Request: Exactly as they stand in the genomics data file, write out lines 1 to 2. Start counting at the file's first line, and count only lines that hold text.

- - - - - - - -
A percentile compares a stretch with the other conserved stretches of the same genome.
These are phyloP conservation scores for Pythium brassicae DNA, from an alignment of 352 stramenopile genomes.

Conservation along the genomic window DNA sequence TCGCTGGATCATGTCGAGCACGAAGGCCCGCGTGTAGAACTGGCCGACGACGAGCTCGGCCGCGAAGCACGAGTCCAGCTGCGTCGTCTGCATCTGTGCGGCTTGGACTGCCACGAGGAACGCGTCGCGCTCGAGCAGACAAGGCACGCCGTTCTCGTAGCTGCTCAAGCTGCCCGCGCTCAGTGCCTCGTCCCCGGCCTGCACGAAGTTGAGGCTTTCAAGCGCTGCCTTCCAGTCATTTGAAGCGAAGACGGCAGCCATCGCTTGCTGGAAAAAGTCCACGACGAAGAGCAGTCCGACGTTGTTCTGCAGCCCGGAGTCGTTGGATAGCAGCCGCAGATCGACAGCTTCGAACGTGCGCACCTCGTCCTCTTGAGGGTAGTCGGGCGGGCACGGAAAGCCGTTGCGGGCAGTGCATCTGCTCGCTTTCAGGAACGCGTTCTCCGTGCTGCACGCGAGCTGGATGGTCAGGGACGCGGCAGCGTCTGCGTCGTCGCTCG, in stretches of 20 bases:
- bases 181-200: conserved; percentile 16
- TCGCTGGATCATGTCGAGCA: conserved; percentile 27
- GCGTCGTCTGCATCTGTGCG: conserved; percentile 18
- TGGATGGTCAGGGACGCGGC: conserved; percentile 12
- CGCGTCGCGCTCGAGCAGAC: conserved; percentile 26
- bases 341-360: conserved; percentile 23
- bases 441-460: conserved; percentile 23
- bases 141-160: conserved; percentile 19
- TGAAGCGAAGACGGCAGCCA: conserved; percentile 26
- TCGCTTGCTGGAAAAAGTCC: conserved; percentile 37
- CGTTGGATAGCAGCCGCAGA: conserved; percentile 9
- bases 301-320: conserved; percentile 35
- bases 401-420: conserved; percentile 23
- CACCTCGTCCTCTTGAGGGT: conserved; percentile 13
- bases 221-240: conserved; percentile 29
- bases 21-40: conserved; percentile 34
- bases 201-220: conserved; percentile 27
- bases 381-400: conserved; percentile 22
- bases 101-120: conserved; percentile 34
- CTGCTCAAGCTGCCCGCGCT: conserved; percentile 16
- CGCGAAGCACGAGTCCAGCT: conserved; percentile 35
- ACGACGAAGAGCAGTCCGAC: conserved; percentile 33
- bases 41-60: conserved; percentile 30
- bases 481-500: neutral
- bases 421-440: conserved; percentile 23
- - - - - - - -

A percentile compares a stretch with the other conserved stretches of the same genome.
These are phyloP conservation scores for Pythium brassicae DNA, from an alignment of 352 stramenopile genomes.